I dislike failing. Rather I hate it. Yet, we both know that wouldn’t be a very practical blog post. It also wouldn’t explain the necessity of failing in helping you and I to better COMMUNICATE, CONNECT and LEAD to great effect.
Let’s start by defining failure as an “idea, concept or behaviour that is proven unsuccessful in bringing about a desired outcome”. My goal today is that you and I leave with an understanding of how failure can provide the necessary tools we need to succeed. And that you would decide to join me in riding it’s uncomfortable but life-changing wave.
Failing develops our character
Remember Abraham Lincoln?
Lost his job, 1832
Defeated for the legislature, 1832
Failed in business, 1833
Elected to the legislature, 1834
Sweetheart (Ann Rutledge) died, 1835
Had a nervous breakdown, 1836
Defeated for Speaker, 1838
Defeated for nomination for Congress, 1843
Elected to Congress, 1846
Lost renomination, 1848
Rejected for Land Officer, 1849
Defeated for Senate, 1854
Defeated for nomination for Vice-President, 1856
Again defeated for Senate, 1858
Elected President, 1860
Think about that list of “failures” for a moment. This very list of painful events would prove to be the very making of his character. In particular his humility. An ability that would change the way we see leadership not only under his presidency but to this very day! His many defeats to rivals taught him the value of humility. Considering others greater than himself regardless of how easy they were to work with. Upon taking office, Lincoln invited a man who craved his presidency with every fibre of his being. Salmon Chase. Crazy! Add into the mix that Chase was well known to be undermining Lincoln for self-gain. Why would he do that?
Well, Chase was excellent at what he did. In Chase, Lincoln knew that his policies and ideas would be challenged. The result? The best idea would win, not always Lincoln’s suggestions.
How can we apply this today? Think about a recent failure, how has that humbling experience changed your perspective? What one thing will you start doing next time a similar situation arises?
Failing develops our competence
Easy to preach right but hard to live?! When I look back at the bridges burned, ventures that crashed and projects that failed, I have noticed that my skills are always sharpened. Whether that’s in my ability to have that difficult conversation or ability to get things completed. I’m confident it is the same in your life. How can we apply our previous failings today?
You know that conversation you had, the presentation that flopped or the incorrect report? Think back and write down 3 things that you won’t repeat and file away. Next time you arrive in a similar situation return to your notes and apply the lessons. Attempt this today and be encouraged to know that you will be joining a club littered with the greatest names in history. All of whom failed many times but who’s ability to learn from their failures saw them change the course of history! PS. I’m rooting for you regardless!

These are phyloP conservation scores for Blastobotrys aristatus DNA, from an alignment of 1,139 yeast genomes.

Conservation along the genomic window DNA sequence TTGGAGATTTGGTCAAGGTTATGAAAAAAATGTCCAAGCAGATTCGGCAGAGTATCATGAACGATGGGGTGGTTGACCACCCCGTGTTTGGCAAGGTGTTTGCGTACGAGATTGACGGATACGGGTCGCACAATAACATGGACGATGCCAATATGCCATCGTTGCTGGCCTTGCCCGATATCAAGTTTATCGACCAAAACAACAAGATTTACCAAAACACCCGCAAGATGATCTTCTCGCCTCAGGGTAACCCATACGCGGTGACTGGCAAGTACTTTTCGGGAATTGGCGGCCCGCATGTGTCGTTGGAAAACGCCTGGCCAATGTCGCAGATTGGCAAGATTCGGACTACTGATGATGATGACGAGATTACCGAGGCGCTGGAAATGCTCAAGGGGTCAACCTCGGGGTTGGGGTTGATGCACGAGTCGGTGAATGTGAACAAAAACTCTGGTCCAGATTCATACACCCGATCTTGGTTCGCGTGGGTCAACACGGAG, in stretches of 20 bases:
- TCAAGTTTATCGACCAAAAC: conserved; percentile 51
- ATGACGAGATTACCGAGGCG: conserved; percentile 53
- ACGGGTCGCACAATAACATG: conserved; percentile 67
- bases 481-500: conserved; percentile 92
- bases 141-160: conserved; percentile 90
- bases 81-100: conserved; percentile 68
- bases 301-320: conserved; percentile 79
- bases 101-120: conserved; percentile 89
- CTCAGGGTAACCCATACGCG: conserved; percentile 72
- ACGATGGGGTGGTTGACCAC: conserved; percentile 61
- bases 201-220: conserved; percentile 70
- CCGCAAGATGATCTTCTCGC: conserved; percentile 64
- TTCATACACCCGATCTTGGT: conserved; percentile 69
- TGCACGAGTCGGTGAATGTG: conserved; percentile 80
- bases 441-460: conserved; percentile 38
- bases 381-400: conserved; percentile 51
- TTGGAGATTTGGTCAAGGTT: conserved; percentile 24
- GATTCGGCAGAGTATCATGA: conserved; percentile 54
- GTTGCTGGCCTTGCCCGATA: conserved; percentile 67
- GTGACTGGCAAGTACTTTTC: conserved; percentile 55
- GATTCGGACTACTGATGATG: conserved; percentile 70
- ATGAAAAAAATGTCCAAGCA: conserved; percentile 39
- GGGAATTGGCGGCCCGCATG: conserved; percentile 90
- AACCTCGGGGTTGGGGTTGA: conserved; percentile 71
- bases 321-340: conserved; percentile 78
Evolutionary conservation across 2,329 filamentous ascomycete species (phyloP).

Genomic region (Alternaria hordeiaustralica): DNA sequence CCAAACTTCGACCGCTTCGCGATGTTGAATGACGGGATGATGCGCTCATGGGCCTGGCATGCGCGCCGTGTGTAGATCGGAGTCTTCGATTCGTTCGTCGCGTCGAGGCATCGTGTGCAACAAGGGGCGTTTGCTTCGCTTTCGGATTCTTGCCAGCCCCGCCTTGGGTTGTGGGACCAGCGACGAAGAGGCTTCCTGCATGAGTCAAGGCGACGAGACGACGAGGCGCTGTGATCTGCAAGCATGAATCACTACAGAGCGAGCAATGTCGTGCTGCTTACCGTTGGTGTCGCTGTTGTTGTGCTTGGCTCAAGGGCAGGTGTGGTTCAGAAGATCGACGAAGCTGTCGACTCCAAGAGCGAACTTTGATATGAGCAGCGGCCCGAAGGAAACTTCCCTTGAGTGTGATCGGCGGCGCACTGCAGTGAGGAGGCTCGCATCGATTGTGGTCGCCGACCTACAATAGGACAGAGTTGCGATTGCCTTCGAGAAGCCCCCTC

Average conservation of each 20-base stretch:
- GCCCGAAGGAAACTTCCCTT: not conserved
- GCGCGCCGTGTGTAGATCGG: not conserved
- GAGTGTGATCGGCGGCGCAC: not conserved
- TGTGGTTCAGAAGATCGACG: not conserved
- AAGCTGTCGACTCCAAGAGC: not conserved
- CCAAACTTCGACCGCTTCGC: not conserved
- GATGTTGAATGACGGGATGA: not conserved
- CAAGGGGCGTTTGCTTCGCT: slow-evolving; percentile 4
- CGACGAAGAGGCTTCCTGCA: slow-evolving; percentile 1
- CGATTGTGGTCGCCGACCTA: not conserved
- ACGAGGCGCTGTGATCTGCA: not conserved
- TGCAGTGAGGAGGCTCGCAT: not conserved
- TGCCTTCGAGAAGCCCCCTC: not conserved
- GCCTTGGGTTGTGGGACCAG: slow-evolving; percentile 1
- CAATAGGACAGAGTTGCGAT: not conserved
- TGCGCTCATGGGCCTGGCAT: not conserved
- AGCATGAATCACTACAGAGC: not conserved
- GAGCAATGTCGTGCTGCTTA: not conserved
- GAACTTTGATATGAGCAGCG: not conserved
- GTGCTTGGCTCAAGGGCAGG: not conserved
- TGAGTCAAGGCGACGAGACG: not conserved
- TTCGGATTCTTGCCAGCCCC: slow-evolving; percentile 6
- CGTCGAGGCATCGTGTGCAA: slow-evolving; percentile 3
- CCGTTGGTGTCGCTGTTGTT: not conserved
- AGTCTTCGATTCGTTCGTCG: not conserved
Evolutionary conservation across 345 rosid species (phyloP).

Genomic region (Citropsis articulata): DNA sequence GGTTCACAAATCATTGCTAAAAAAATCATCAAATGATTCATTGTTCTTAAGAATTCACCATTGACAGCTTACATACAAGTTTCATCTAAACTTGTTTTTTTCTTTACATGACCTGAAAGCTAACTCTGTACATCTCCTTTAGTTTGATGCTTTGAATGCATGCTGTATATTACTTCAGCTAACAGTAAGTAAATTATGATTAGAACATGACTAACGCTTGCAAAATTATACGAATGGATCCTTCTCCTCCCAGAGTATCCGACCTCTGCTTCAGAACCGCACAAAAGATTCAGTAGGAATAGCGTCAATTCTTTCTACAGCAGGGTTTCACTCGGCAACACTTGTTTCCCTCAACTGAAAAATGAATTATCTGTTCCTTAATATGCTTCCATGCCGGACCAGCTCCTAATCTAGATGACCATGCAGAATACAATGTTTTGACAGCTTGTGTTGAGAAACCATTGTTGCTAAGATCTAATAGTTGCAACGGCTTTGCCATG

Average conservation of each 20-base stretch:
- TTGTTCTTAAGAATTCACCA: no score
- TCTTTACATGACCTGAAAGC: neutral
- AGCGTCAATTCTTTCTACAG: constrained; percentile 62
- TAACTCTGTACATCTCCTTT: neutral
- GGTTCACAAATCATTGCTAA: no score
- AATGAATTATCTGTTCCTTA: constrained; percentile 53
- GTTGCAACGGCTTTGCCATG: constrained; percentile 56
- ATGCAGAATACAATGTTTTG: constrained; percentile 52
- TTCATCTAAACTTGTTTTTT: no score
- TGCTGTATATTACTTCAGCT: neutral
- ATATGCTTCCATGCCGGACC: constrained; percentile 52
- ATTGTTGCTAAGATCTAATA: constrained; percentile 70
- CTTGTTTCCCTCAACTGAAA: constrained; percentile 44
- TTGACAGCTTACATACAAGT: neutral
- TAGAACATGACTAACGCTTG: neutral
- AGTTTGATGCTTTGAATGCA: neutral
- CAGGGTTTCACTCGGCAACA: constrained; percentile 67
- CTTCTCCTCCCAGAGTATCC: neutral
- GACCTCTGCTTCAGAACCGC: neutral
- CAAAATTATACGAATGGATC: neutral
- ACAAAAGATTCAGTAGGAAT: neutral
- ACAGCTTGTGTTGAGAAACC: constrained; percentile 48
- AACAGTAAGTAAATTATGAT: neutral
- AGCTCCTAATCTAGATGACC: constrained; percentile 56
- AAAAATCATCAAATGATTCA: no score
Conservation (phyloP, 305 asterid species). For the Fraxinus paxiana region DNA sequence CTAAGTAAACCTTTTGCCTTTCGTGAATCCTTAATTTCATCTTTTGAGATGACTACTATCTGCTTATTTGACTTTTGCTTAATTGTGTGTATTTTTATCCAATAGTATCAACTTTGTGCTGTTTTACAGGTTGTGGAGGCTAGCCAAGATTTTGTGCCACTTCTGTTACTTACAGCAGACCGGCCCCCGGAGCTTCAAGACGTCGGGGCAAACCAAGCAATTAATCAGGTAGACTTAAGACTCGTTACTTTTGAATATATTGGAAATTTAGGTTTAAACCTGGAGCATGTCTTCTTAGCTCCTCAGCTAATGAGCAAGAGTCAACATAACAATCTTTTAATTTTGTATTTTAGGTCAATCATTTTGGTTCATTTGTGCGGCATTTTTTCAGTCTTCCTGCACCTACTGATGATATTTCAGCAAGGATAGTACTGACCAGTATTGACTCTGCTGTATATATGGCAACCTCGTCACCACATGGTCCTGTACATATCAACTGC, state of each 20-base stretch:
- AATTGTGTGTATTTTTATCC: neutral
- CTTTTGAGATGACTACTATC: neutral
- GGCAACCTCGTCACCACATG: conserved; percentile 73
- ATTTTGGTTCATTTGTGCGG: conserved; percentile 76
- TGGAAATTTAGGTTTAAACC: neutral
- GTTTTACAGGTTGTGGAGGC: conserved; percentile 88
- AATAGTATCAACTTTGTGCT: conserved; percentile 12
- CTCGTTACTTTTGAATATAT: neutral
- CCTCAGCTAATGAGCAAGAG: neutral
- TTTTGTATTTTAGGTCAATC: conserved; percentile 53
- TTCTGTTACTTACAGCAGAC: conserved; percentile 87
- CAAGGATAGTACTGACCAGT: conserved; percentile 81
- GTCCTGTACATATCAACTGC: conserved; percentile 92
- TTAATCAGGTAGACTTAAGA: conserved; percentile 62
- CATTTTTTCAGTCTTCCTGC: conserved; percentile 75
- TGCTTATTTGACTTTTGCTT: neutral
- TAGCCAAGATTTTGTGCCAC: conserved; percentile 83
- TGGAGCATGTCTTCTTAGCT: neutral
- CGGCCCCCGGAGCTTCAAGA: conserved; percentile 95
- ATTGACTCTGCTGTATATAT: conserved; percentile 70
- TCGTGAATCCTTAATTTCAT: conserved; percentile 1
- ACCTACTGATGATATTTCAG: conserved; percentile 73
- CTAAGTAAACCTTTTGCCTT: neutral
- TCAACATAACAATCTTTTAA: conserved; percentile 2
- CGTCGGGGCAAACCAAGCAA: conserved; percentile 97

Failing creates opportunities
In the 1970s a man by the name of Spencer Silver was on a quest to find a super-strong adhesive. Instead, his hard work brought him quite the opposite. A weak adhesive glue that seemed to have no valuable purpose. That was until Art Fry decided to use Silver’s weak glue to attach his bookmarks onto the pages of his hymn book where they had before fallen out from. The result? The Post-it note was born.
Think back to a recent failure. Can you think of a process/activity that may be able to help you in a different area of your work? E.g. Lets say you have had a failed youtube career. The opportunity could be the creation of a successful reporting system at work. For example “Milestone movies” helping to bring boring information to life.
Failing produces courage
Forgive me if you are not a person of faith but I have to share this amusing illustration that will help me bring this concept to life. Billy was a 4th generation pastor in a poor Tennessee neighbourhood. Throughout his life, hundreds of people in the community came to Billy to seek his advice after they had made poor financial and life decisions. Billy was a great listener and always loved his congregation. But the advice his congregation often received sent some away baffled. “Are you breathing”? He would ask. “If you’re breathing, it means you’re not dead and if you’re not dead, God’s not done with you yet”.
What’s the point? Well, many of our “failings” are painful for a time but almost all of them also carry an end date along with them. The discomfort and embarrassment at the time will subside. Taking its place will be a rooted confidence that will enable you and I to take a healthy level of risk next time round. Who knows the next time maybe the breakthrough we have been searching for!
Failing is the greatest teacher
Following an experiment conducted by Nate Kornell, a Cognitive Psychologist at Williams College. Participants were tested on their ability to retrieve pairs of words. Those who performed the best were the very same people who used practice tests and had failed to retrieve the correct answers. Why was this important? Their brains had become primed ahead of the next test to retrieve and retain the correct answer.
In other words, failing at a task/ goal will help you to move closer to succeeding in the future. Each failure we have will prime our brains and lock in the learning lesson. The retention rate of the learning experience will be higher than if the answer or clues were given to us the first time around. Powerful.
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